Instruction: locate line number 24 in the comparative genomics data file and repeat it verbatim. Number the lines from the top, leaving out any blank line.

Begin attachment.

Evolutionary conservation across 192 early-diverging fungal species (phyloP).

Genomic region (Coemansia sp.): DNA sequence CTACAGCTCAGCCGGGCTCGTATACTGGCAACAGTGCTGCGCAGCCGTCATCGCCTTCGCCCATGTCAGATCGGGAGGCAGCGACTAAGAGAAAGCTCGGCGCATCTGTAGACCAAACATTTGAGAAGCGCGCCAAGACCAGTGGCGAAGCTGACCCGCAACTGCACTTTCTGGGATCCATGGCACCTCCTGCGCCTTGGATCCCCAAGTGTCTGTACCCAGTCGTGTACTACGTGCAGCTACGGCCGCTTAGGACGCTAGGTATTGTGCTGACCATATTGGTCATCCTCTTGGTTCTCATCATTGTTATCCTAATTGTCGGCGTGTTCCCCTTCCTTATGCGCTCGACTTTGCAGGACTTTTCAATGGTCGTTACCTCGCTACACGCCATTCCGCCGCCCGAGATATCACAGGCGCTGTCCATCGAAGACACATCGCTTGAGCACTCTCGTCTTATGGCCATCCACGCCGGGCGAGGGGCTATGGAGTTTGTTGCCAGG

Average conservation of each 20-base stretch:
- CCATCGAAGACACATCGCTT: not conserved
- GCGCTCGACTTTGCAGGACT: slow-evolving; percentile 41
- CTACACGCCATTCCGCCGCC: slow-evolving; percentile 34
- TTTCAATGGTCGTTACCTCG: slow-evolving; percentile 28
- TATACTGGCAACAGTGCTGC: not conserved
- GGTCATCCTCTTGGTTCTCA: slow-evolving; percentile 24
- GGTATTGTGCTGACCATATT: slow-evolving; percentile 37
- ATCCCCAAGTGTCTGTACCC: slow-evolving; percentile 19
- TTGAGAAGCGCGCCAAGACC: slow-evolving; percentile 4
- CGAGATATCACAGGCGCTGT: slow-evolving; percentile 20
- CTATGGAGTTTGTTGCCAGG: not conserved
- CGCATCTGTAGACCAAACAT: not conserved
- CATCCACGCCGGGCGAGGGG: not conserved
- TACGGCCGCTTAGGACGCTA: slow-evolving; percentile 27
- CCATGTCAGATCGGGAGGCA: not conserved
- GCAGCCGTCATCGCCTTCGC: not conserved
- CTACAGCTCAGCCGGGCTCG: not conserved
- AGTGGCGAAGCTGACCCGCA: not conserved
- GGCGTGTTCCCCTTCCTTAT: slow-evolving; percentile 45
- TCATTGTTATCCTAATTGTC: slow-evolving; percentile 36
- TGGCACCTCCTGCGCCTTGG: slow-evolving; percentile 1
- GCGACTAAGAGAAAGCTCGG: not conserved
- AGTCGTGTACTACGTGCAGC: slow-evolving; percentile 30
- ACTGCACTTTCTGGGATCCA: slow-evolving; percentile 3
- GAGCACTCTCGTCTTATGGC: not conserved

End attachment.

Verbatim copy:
- TGGCACCTCCTGCGCCTTGG: slow-evolving; percentile 1